White Oak Akashi 5 year old, 45%

Price: $85 Issue: Fall 2010 Reviewer: Dave Broom

The Eigashima distillery, on the Akashi Strait near Kobe, may be the least well known of Japan's single malt plants, but has a sound claim to be the country's oldest, as its license to make whisky was granted in 1919 — four years before Yamazaki was built. It has, however, specialized in shochu, and even now only turns its hand to whisky making for two months every year. This 5 year old — bottled for independent Japanese specialist Number One Drinks — represents a tentative move into the single malt market once more. Pale in color, it shows a typically Japanese cleanliness on the nose that's cut with a touch of waxiness. It opens with a scented angelica-like lift, there's even a whiff of something like gooseberry jam. As it opens, the aroma darkens slightly, showing a touch of roasted tea. Water brings out a little yeastiness (typical for some younger whiskies), alongside cucumber, borage, and lime. The palate is sweet with vanilla custard and a sweet, ginger-accented note leading to ripe pear.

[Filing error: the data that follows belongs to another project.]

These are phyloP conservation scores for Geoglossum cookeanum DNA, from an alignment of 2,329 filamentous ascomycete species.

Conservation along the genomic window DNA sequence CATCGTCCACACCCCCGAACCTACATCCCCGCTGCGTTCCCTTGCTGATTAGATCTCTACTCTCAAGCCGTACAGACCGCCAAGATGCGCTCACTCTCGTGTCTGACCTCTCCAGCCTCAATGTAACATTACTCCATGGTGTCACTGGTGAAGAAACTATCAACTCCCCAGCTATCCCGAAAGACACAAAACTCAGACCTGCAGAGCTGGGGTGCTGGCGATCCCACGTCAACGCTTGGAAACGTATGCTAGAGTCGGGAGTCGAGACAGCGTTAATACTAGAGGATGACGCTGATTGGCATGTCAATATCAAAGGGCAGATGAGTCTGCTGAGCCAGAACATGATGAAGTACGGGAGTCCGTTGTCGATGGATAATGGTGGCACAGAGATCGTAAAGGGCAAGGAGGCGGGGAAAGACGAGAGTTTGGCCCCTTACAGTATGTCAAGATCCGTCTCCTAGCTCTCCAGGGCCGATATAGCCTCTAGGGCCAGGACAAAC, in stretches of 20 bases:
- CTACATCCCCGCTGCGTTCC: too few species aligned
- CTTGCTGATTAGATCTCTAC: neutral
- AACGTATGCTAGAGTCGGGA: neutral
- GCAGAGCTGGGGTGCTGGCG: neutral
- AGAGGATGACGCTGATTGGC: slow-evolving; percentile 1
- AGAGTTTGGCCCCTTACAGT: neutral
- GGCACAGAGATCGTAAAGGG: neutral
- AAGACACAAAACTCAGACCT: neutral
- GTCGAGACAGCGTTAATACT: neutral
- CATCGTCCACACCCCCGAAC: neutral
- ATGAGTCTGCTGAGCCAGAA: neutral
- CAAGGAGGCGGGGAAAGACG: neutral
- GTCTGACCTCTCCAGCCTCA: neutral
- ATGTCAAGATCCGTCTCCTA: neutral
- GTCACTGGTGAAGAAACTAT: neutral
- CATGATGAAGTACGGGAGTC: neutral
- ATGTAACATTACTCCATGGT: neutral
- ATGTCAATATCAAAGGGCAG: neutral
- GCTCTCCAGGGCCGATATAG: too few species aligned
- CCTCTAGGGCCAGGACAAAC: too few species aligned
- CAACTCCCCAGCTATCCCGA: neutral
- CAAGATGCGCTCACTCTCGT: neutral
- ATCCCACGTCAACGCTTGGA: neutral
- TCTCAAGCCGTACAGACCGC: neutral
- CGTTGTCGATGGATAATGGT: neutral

A charming malt, and already well-balanced for its age. Here's Japan at its lightest. £55. Price in US dollars converted at time of review.